Making Hay
Week of April 8th, 2012

Farming, Mud, and Boots

By Sarah Holm

As everyone knows, the arrival of spring means the hard frozen ground gets deliciously warm. On a farm, this means we go from fighting with snow to fighting with mud. Now our farm doesn’t have very many muddy spots. We work very hard to manage our cow lanes to prevent erosion and mud. But the fact remains that our cows walk in and out of our barn four times a day. Cows love to either huddle in a herd or walk in a single file line. This means that the same ground gets stepped on over and over again. So despite our best efforts in the springtime, we normally have one or two places near the barn that are very muddy.

Springtime is one of the reasons I love whoever invented boots. Every farmer knows that a good pair of boots can make all the difference in the world. Any and every task is helped with properly shod feet. Many farmers favor rubber Wellingtons as their boot of choice. But my family tends to use steel-toe boots, although Rachel rebels and uses cowboy boots. Steel-toe boots are excellent for milking cows because if a cow steps on your toe, you can’t feel it. They are also easier to run in than rubber boots. We rotationally graze our cows so we walk and run through our fields every day moving cattle. I would also argue that steel-toe boots, while not as fashionable as cowboy boots, are way more stylish than rubber boots.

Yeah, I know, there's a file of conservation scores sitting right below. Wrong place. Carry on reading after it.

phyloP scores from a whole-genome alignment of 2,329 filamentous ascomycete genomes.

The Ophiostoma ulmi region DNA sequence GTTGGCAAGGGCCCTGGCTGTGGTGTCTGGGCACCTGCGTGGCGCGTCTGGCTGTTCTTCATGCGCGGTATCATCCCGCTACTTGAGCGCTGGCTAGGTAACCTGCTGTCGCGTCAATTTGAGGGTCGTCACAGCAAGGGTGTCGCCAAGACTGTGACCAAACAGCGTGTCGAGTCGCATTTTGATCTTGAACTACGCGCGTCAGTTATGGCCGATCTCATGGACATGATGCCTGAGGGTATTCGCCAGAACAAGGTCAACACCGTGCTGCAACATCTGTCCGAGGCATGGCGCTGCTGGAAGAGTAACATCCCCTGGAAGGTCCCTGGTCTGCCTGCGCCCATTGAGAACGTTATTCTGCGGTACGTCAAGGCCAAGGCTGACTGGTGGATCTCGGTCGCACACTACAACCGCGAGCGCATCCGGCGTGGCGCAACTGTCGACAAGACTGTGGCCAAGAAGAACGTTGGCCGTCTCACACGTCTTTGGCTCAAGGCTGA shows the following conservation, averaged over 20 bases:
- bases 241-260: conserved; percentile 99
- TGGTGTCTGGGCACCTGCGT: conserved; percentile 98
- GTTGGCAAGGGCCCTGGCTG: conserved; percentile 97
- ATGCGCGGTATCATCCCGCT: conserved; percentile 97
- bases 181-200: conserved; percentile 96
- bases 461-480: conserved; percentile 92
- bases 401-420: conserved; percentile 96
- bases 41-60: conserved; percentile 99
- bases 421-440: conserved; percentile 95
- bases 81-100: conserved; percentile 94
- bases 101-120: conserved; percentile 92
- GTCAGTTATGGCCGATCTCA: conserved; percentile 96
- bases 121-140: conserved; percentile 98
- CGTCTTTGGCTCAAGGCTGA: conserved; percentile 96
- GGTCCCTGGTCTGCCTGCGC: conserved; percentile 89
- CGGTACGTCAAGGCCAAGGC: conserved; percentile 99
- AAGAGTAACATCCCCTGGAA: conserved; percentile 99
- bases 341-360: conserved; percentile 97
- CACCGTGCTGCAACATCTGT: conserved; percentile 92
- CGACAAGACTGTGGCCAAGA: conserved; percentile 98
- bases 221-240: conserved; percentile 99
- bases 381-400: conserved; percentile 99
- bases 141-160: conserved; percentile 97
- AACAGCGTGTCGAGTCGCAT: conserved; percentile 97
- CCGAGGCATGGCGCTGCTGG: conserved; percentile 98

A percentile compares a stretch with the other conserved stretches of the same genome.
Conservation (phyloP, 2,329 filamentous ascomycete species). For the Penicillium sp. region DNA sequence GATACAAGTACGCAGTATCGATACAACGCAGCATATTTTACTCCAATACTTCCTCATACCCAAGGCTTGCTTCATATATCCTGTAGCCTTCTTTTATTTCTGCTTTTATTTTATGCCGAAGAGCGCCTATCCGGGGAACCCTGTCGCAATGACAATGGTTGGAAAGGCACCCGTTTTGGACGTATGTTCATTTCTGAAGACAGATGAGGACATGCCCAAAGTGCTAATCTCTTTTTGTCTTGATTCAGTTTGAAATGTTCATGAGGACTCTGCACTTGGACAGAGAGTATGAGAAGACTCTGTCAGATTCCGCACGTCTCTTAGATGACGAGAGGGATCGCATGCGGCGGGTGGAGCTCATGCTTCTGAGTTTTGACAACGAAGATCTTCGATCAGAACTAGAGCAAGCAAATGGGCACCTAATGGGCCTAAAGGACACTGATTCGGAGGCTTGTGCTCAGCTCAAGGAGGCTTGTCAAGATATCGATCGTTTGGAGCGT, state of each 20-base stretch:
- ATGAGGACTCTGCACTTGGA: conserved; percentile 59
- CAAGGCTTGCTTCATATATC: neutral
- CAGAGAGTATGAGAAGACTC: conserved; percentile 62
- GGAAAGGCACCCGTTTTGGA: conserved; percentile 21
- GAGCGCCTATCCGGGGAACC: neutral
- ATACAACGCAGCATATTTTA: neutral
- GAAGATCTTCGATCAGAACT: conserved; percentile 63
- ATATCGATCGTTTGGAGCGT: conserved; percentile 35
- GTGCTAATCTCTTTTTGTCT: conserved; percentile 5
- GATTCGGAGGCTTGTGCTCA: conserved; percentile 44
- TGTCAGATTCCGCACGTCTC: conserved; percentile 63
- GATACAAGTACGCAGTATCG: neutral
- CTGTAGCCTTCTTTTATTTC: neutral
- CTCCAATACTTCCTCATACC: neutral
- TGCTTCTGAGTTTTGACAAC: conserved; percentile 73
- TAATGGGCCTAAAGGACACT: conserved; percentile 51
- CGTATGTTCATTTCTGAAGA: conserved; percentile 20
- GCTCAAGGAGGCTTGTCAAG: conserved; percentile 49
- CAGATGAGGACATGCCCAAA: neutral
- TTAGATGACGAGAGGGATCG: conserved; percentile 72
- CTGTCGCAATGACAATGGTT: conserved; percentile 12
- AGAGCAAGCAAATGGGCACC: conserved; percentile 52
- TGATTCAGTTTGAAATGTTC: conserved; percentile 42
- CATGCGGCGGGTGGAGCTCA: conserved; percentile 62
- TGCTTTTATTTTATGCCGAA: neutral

Be that as it may, steel-toe boots have some downsides. Firstly, the majority of them are not waterproof. They also have laces, which tend to break through the rigors of farm work. Additionally, they do not go up nearly to your knee like rubber boots. They only go a bit past your ankle.

Many times I have misjudged the depth of a patch of mud and have emerged with one boot filled with mud and a ruined sock.

I also think they wear out faster than rubber boots. That probably depends on how you use them however. I know the rubber boots I have had in the past ended up getting full of holes from being speared one too many times with a pitchfork.

Sadly, I have been bootless since I came back from Central America in December. The day before I left the States I had taken my old steel toe boots on a walk to the dumpster. They had survived an entire winter and summer of use and were way past retirement. They were both cracked, the sole was falling off of one, and the laces were rotting. I thought saying goodbye to my boots was a proper symbolic way of taking leave of my cows for three months. I thought as I threw them away that I would begin farming again in December with a new pair of boots.